Clarinet Sonata - "American Midlife"
duration: 16 minutes
Slovak Radio Symphony Orchestra, Tasha Warren (cl), Kirk Trevor (cond.) (arrowheads navigate tracks):
Though ours is a relatively young country, just over 200 years old, one can easily imagine witnessing current signs of an American midlife crisis. With a populace so divided about everything from social and economic issues to national security, I wonder where we are headed. It seems we are at a crossroads, making critical decisions about the future of our society . We have enough history to provoke thoughtful reflection on past decisions, current states of affairs and future possibilities. I hope we will make “good choices” in the coming years.
In American Midlife, the first movement, “Present,” reflects a variety of moods, with abrupt changes of contrasting character, tempo, dynamics, and texture. The slow introduction presents musical ideas used in all three movements; even within this brief slow section the music is being pulled in different directions, trying to decide which way to go. When the fast music begins, the clarinet ’s ‘perspective’ is reduced to a simple minor third, as if consciously putting aside the competing ideas for the moment. From here on, through three central sections with a couple transitions, the clarinet ’s melodic line becomes more and more elaborate and perhaps increasingly frantic as well, eventually bouncing around in all registers. At the climax of the movement, the tempo steps back, and the clarinet is gradually overcome by the piano. The movement is rounded off by a quiet return to the minor third.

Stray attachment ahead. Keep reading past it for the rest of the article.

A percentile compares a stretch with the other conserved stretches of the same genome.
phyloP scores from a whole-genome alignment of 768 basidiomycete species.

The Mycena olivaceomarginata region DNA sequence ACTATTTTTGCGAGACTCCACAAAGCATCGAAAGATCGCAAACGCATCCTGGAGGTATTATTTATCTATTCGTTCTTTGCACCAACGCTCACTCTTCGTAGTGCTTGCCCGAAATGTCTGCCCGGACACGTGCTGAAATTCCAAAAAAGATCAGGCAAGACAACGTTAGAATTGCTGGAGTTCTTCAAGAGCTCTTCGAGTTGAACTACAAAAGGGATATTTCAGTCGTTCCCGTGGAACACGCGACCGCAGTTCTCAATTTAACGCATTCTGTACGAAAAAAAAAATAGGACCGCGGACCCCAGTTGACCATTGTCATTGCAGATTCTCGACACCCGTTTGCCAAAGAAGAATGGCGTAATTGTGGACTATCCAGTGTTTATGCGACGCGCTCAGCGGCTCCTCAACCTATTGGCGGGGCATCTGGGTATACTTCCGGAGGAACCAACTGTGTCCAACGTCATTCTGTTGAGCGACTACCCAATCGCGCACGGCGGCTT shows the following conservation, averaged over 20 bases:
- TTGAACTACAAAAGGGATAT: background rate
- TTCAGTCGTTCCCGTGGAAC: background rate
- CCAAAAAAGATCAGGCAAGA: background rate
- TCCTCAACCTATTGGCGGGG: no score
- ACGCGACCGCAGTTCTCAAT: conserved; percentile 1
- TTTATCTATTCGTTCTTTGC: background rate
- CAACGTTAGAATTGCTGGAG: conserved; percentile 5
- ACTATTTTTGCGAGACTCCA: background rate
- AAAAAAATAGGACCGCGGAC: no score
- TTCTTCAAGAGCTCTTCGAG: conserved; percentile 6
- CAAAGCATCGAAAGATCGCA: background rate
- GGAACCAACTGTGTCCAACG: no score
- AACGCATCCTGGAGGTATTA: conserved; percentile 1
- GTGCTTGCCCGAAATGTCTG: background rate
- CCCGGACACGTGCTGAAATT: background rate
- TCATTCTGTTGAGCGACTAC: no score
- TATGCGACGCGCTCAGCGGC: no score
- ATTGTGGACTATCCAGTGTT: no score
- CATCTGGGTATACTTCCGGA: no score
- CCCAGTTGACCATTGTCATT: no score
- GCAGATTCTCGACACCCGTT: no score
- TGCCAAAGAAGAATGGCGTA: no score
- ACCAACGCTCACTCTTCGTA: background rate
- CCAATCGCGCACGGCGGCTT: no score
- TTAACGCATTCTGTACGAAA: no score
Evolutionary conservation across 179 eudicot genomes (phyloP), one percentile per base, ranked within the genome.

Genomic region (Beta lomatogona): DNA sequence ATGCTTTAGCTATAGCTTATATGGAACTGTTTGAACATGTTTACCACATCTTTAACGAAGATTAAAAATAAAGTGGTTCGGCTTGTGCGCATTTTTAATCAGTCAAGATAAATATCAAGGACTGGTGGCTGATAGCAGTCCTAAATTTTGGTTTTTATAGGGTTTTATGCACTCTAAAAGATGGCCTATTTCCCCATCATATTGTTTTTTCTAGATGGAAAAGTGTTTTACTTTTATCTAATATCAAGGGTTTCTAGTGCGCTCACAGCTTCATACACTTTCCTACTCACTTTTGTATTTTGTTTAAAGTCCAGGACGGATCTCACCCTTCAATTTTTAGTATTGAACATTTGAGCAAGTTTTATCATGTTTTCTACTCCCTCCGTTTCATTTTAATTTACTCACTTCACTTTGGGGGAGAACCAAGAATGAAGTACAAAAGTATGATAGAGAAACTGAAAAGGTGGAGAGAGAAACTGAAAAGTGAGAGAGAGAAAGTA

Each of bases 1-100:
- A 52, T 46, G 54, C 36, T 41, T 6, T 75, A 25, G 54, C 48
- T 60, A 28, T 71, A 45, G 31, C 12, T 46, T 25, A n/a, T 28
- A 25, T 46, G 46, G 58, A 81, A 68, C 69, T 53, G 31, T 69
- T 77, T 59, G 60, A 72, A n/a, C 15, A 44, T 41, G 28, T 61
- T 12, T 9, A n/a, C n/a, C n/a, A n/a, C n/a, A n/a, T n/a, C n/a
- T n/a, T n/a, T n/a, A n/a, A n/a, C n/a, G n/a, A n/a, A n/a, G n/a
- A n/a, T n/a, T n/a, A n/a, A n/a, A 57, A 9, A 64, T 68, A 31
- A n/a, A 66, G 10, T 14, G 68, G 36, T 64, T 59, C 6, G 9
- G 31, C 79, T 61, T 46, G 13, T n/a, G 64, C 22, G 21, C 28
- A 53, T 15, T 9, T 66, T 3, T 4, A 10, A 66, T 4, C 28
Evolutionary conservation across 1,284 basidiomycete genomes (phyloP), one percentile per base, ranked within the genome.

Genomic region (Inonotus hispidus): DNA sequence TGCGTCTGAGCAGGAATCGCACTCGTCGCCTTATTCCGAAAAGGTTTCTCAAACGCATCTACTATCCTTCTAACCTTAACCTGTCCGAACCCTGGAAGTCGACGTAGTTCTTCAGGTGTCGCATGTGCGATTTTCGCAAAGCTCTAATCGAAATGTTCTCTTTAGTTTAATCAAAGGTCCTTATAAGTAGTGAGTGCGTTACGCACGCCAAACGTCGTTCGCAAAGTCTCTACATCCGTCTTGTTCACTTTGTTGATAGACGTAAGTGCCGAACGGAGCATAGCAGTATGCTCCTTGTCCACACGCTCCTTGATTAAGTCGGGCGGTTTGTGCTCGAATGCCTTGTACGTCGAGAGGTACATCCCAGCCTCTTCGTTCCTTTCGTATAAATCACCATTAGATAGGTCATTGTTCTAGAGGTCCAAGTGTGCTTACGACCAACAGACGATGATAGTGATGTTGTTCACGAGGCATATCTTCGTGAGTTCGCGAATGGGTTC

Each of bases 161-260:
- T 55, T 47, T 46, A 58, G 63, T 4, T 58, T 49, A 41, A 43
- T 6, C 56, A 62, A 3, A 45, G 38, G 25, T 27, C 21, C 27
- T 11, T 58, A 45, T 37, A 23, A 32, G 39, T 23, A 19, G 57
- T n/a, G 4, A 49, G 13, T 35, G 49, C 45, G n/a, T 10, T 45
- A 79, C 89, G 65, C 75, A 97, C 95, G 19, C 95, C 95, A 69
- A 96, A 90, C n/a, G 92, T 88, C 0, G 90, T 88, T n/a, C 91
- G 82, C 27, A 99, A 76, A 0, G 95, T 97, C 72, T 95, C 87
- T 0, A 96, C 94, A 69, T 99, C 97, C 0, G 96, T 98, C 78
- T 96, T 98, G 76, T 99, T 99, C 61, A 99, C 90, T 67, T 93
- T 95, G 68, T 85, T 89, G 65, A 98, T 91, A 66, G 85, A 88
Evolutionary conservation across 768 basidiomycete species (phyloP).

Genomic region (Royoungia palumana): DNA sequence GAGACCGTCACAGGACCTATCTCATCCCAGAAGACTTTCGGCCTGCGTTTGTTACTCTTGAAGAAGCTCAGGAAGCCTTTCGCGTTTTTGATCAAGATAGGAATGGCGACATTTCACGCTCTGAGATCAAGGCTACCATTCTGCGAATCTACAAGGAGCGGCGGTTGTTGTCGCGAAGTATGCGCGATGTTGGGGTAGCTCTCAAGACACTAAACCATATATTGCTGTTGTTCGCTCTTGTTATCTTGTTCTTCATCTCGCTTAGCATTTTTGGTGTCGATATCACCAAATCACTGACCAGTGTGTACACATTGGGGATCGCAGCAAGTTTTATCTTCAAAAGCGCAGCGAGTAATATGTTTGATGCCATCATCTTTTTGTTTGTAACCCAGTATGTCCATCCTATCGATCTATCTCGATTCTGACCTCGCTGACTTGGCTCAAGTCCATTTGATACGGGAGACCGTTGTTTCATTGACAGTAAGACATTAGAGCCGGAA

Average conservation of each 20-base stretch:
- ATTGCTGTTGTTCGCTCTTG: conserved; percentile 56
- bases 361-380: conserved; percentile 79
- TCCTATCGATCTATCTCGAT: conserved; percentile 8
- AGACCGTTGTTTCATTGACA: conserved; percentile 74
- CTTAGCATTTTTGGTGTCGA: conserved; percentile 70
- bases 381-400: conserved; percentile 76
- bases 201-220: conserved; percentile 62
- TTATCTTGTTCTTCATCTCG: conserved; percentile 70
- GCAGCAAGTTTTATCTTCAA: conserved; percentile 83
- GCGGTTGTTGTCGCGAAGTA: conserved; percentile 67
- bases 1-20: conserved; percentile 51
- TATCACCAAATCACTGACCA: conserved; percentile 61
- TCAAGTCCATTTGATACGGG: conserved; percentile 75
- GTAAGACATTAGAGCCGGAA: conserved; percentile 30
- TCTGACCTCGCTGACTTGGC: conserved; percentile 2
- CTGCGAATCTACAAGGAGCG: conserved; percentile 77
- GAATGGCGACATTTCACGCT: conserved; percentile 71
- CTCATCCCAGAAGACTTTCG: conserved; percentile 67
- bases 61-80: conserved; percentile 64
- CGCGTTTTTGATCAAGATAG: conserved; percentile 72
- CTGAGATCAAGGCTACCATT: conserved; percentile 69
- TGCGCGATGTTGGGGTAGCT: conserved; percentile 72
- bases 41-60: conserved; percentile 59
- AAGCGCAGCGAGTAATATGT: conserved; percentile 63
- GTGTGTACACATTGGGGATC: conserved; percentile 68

The second movement, “Past,” is largely one of contemplation, containing a great deal of rather tender music that also seems to be in search of something. Contrasting these moods are some dramatic outbursts – anger, frustration, realization? This movement again rounds off to a quiet end, leading without pause to the third movement, “Future.”
The final movement is fast, mercurial, industrious, and even optimistic. The clarinet’s material is more confident, using the minor third again, but now in a determined way, leading rather than reacting to the piano. The perfect fifth, used a bit in the first movement is featured even more prominently here, notably in a long flurry of fifths by the clarinet shortly before the conclusion. Perhaps the emphasis on that ‘perfect’ interval reflects my hope for the future, both of the individual and society.